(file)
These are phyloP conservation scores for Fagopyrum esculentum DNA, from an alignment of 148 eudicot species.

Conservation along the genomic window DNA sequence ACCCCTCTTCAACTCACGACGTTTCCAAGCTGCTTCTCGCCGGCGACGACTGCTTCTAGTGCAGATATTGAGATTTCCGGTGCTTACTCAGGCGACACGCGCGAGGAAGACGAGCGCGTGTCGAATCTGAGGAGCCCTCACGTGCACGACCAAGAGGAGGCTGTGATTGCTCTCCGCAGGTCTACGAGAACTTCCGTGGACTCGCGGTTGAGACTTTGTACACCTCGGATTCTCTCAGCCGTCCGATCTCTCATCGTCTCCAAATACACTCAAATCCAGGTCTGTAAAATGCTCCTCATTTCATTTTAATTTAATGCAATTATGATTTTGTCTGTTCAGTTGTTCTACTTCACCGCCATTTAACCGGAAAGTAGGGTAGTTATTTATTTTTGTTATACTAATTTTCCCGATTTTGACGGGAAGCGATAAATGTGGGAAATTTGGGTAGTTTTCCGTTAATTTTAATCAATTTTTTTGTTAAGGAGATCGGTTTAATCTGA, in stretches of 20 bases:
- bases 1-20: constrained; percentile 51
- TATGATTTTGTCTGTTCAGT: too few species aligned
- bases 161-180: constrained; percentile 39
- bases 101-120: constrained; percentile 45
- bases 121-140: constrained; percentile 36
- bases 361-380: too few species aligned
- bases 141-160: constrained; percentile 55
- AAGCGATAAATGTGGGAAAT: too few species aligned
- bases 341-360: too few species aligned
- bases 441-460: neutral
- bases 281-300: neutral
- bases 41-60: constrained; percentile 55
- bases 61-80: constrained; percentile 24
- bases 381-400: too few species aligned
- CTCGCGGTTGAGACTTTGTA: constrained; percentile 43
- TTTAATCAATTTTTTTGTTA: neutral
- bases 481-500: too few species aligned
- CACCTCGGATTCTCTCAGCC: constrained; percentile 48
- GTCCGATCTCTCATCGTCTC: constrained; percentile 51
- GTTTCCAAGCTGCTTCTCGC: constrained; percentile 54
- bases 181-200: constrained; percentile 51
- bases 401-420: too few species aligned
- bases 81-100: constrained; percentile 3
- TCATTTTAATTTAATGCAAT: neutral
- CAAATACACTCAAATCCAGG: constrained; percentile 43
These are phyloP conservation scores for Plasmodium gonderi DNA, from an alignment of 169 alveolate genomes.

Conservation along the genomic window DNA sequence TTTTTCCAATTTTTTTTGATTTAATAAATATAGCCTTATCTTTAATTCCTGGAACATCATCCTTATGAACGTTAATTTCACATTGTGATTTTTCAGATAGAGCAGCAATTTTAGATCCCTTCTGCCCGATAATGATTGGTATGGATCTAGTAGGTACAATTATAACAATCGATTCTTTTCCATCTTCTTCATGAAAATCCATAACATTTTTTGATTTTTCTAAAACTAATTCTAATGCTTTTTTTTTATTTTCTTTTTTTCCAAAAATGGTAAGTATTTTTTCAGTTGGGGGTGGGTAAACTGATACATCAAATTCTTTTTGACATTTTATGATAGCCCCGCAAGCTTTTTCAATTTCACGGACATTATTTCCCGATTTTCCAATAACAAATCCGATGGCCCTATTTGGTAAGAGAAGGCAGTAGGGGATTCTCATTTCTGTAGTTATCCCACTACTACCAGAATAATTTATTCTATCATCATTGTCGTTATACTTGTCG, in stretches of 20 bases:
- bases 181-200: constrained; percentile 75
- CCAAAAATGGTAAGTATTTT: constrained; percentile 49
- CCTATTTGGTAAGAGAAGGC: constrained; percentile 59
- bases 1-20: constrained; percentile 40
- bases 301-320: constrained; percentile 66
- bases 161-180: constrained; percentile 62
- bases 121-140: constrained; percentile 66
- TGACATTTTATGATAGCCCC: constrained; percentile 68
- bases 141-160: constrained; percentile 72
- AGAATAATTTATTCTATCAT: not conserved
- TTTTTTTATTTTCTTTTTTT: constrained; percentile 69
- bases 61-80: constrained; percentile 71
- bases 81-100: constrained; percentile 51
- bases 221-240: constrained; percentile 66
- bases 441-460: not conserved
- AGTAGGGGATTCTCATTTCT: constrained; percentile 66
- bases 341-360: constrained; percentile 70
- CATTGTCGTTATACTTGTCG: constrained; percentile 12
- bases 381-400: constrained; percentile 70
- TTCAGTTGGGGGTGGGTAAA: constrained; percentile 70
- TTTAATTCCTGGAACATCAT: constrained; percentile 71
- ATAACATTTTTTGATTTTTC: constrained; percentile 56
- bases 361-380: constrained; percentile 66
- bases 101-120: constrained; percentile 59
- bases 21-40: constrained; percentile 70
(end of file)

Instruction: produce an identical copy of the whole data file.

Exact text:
These are phyloP conservation scores for Fagopyrum esculentum DNA, from an alignment of 148 eudicot species.

Conservation along the genomic window DNA sequence ACCCCTCTTCAACTCACGACGTTTCCAAGCTGCTTCTCGCCGGCGACGACTGCTTCTAGTGCAGATATTGAGATTTCCGGTGCTTACTCAGGCGACACGCGCGAGGAAGACGAGCGCGTGTCGAATCTGAGGAGCCCTCACGTGCACGACCAAGAGGAGGCTGTGATTGCTCTCCGCAGGTCTACGAGAACTTCCGTGGACTCGCGGTTGAGACTTTGTACACCTCGGATTCTCTCAGCCGTCCGATCTCTCATCGTCTCCAAATACACTCAAATCCAGGTCTGTAAAATGCTCCTCATTTCATTTTAATTTAATGCAATTATGATTTTGTCTGTTCAGTTGTTCTACTTCACCGCCATTTAACCGGAAAGTAGGGTAGTTATTTATTTTTGTTATACTAATTTTCCCGATTTTGACGGGAAGCGATAAATGTGGGAAATTTGGGTAGTTTTCCGTTAATTTTAATCAATTTTTTTGTTAAGGAGATCGGTTTAATCTGA, in stretches of 20 bases:
- bases 1-20: constrained; percentile 51
- TATGATTTTGTCTGTTCAGT: too few species aligned
- bases 161-180: constrained; percentile 39
- bases 101-120: constrained; percentile 45
- bases 121-140: constrained; percentile 36
- bases 361-380: too few species aligned
- bases 141-160: constrained; percentile 55
- AAGCGATAAATGTGGGAAAT: too few species aligned
- bases 341-360: too few species aligned
- bases 441-460: neutral
- bases 281-300: neutral
- bases 41-60: constrained; percentile 55
- bases 61-80: constrained; percentile 24
- bases 381-400: too few species aligned
- CTCGCGGTTGAGACTTTGTA: constrained; percentile 43
- TTTAATCAATTTTTTTGTTA: neutral
- bases 481-500: too few species aligned
- CACCTCGGATTCTCTCAGCC: constrained; percentile 48
- GTCCGATCTCTCATCGTCTC: constrained; percentile 51
- GTTTCCAAGCTGCTTCTCGC: constrained; percentile 54
- bases 181-200: constrained; percentile 51
- bases 401-420: too few species aligned
- bases 81-100: constrained; percentile 3
- TCATTTTAATTTAATGCAAT: neutral
- CAAATACACTCAAATCCAGG: constrained; percentile 43
These are phyloP conservation scores for Plasmodium gonderi DNA, from an alignment of 169 alveolate genomes.

Conservation along the genomic window DNA sequence TTTTTCCAATTTTTTTTGATTTAATAAATATAGCCTTATCTTTAATTCCTGGAACATCATCCTTATGAACGTTAATTTCACATTGTGATTTTTCAGATAGAGCAGCAATTTTAGATCCCTTCTGCCCGATAATGATTGGTATGGATCTAGTAGGTACAATTATAACAATCGATTCTTTTCCATCTTCTTCATGAAAATCCATAACATTTTTTGATTTTTCTAAAACTAATTCTAATGCTTTTTTTTTATTTTCTTTTTTTCCAAAAATGGTAAGTATTTTTTCAGTTGGGGGTGGGTAAACTGATACATCAAATTCTTTTTGACATTTTATGATAGCCCCGCAAGCTTTTTCAATTTCACGGACATTATTTCCCGATTTTCCAATAACAAATCCGATGGCCCTATTTGGTAAGAGAAGGCAGTAGGGGATTCTCATTTCTGTAGTTATCCCACTACTACCAGAATAATTTATTCTATCATCATTGTCGTTATACTTGTCG, in stretches of 20 bases:
- bases 181-200: constrained; percentile 75
- CCAAAAATGGTAAGTATTTT: constrained; percentile 49
- CCTATTTGGTAAGAGAAGGC: constrained; percentile 59
- bases 1-20: constrained; percentile 40
- bases 301-320: constrained; percentile 66
- bases 161-180: constrained; percentile 62
- bases 121-140: constrained; percentile 66
- TGACATTTTATGATAGCCCC: constrained; percentile 68
- bases 141-160: constrained; percentile 72
- AGAATAATTTATTCTATCAT: not conserved
- TTTTTTTATTTTCTTTTTTT: constrained; percentile 69
- bases 61-80: constrained; percentile 71
- bases 81-100: constrained; percentile 51
- bases 221-240: constrained; percentile 66
- bases 441-460: not conserved
- AGTAGGGGATTCTCATTTCT: constrained; percentile 66
- bases 341-360: constrained; percentile 70
- CATTGTCGTTATACTTGTCG: constrained; percentile 12
- bases 381-400: constrained; percentile 70
- TTCAGTTGGGGGTGGGTAAA: constrained; percentile 70
- TTTAATTCCTGGAACATCAT: constrained; percentile 71
- ATAACATTTTTTGATTTTTC: constrained; percentile 56
- bases 361-380: constrained; percentile 66
- bases 101-120: constrained; percentile 59
- bases 21-40: constrained; percentile 70